US Rep. Sue Myrick on the Credit Market Crisis:
The credit market crisis affects you, probably more than you can imagine. For that reason I spent several days last week talking with local business people – many I have known twenty to thirty years. Their businesses are solid. Yet their credit was frozen, causing them to say they would have to lay off employees. That could mean massive unemployment in our area. Most businesses use short-term loans for cash flow, buying equipment, renovations, etc. That's the way business works. They know they have the income from contracts or sales to pay it off. Mecklenburg County's debt service is also escalating, causing them to have to make hard decisions.
One car dealer told me that two thirds of all the people who applied for a car loan on his lot last week were denied, even though they had excellent credit. A textile mill in Kings Mountain closed, citing unavailable credit.
Voting for a bill I hate was the hardest decision of my life, worse than agreeing to undergo chemotherapy and radiation when I had breast cancer, with no guarantee it would work. It was the same with that bill.
One was a personal decision that affected one person – me. The bad bill affected 300+ million people. I could not risk doing nothing. We were simply out of time. According to one of my most trusted financial advisers, we're seeing decades of history happening in weeks.
I talked with an economist who works with business people all over the country, and he told me he's never seen such fear in their eyes – except when he was in the World Trade Center on 9/11.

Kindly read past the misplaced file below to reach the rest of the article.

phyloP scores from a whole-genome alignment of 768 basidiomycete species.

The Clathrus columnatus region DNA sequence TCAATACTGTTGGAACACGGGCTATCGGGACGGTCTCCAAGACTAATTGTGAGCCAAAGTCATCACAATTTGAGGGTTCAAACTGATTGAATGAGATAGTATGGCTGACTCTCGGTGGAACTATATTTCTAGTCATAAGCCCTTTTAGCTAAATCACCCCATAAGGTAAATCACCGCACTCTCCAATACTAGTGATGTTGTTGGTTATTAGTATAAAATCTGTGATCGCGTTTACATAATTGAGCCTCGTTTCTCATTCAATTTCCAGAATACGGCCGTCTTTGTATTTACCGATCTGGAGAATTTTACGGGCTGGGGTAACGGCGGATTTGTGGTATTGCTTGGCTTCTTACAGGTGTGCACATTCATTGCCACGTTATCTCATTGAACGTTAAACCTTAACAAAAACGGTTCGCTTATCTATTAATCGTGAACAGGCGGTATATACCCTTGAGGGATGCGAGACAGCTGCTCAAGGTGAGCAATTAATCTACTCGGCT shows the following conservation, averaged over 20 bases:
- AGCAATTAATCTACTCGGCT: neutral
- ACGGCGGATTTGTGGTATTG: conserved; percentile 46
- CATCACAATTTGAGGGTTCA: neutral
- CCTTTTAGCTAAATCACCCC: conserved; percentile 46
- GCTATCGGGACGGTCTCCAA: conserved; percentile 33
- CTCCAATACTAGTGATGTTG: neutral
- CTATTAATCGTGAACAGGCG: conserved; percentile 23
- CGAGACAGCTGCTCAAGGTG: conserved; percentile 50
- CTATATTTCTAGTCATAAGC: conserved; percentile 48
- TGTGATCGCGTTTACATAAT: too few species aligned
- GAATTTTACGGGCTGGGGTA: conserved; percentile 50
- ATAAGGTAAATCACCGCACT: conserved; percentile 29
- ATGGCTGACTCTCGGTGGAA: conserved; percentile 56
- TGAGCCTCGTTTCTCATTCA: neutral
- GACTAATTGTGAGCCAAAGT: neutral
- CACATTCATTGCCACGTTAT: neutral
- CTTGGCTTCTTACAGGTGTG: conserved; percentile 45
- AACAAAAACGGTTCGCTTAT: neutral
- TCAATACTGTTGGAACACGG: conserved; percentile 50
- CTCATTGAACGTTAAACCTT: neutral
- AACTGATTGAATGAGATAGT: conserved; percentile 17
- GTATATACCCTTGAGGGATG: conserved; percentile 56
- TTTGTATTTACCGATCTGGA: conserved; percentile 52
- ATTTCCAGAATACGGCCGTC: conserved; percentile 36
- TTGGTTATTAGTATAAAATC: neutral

People wonder how that bill will help them. Well, the loans the government will buy do have value – homes – behind them. Once the economy stabilizes and home values stop falling, those loans will be sold and the money will go toward our country's debt.
There are checks and balances on the money. $250 billion to start and that will be monitored before the additional funds can be used. It's not a blank check.
By voting no the first time, we forced the Securities and Exchange Commission to change the accounting rules so the loans can be listed at fair value.
Also, the FDIC insurance limits are raised from $100,000 to $250,000, which helps small businesses and individuals. It also included some other tax provisions to benefit you.
I believe in doing what is right for you and for our country.
There is a credit crisis. Either you believe that fact or you don't. I do.
I'm old enough to remember the effects of the Great Depression. Make no doubt about it, if the credit markets do freeze up, commerce will grind to a halt. Not a slow down... but a complete freeze. That action would lead to a deep recession – possibly depression - and I felt it had to be avoided.